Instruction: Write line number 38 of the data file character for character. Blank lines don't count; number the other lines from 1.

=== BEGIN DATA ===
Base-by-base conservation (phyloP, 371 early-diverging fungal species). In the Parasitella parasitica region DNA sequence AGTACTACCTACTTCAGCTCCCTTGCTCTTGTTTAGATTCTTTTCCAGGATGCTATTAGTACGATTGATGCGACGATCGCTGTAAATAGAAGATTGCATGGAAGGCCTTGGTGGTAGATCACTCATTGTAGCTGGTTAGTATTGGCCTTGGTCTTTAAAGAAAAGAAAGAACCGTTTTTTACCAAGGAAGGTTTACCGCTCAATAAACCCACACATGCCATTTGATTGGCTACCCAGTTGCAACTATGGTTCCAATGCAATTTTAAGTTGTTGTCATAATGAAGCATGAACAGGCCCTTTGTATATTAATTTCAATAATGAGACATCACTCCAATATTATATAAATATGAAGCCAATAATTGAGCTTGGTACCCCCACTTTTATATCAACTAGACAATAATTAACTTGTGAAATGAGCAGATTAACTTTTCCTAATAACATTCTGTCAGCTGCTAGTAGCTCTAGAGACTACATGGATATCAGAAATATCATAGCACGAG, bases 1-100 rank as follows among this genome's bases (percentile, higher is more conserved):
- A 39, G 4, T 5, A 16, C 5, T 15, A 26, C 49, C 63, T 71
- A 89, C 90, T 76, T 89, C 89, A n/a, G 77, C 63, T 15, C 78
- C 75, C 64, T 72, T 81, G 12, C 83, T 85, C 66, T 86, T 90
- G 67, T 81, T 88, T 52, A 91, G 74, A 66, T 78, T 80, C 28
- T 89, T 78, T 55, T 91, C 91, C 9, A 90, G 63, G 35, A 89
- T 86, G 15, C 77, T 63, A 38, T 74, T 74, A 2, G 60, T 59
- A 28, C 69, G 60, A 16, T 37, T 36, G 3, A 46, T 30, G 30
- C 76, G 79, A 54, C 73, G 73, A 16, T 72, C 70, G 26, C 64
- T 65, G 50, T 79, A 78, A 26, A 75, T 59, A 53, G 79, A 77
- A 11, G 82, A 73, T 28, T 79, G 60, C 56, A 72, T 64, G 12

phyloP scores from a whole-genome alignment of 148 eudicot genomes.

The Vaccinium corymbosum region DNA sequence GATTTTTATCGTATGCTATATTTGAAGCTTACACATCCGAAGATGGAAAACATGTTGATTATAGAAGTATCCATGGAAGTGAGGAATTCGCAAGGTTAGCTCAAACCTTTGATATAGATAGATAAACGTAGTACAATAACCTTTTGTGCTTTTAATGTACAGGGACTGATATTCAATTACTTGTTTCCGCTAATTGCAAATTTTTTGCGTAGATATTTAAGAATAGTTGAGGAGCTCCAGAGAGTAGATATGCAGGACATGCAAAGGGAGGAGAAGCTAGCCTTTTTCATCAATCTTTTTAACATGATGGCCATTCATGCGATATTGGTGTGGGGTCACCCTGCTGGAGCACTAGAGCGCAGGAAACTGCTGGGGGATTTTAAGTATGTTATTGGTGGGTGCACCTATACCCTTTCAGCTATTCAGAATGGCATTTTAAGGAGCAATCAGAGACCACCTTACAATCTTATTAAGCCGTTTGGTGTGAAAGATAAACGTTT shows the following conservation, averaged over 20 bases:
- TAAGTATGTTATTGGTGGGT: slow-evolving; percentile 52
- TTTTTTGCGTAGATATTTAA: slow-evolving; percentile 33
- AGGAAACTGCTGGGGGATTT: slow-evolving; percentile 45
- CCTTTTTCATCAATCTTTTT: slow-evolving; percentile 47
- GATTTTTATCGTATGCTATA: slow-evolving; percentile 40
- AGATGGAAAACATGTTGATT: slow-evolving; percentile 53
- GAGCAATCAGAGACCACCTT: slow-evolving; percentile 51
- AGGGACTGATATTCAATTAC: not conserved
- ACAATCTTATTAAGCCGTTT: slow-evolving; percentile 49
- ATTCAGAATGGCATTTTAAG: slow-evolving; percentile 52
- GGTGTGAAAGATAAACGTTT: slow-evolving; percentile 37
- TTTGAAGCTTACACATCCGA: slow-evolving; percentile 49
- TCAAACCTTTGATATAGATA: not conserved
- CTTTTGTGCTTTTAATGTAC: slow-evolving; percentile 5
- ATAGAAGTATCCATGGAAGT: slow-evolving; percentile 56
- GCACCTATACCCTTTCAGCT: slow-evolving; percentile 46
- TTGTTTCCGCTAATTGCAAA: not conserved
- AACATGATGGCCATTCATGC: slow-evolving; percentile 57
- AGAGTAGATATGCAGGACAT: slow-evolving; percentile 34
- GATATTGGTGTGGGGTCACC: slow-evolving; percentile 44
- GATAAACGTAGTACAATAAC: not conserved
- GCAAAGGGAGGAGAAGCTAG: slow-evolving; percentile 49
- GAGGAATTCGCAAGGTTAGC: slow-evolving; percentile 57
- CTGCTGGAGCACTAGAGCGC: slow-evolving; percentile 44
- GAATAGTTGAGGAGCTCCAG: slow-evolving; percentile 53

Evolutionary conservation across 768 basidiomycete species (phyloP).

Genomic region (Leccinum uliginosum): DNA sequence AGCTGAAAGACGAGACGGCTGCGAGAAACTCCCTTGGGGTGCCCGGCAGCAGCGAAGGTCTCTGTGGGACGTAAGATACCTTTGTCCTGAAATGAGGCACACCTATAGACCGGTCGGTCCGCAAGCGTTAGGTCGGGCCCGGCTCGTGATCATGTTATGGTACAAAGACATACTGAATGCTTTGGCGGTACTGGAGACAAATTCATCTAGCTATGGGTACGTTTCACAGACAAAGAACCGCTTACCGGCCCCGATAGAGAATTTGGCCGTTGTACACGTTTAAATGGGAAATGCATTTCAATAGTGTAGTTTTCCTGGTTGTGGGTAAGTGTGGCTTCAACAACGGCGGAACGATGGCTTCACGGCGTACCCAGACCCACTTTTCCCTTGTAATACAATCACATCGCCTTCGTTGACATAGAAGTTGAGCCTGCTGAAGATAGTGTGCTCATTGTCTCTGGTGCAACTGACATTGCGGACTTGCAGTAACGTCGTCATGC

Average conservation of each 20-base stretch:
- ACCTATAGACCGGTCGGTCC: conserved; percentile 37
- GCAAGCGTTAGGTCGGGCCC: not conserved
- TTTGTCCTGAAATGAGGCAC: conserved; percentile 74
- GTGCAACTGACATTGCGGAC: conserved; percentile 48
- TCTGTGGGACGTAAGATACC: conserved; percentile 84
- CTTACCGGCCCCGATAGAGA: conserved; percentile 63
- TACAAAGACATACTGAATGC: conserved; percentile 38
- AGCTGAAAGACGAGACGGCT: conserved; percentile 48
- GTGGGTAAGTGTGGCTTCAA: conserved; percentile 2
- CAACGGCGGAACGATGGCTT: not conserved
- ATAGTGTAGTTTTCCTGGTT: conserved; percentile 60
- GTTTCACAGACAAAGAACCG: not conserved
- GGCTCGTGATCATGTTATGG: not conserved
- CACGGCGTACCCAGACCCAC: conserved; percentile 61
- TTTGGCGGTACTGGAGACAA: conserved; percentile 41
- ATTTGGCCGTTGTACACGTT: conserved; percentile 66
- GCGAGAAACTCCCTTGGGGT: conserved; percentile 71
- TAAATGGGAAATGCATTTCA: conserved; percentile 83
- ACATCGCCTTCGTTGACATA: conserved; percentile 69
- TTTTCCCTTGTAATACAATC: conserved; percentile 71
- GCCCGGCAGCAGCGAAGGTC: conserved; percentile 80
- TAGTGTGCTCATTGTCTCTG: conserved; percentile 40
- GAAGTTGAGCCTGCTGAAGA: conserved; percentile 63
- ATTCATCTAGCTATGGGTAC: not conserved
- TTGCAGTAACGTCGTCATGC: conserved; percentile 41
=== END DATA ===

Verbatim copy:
- GAATAGTTGAGGAGCTCCAG: slow-evolving; percentile 53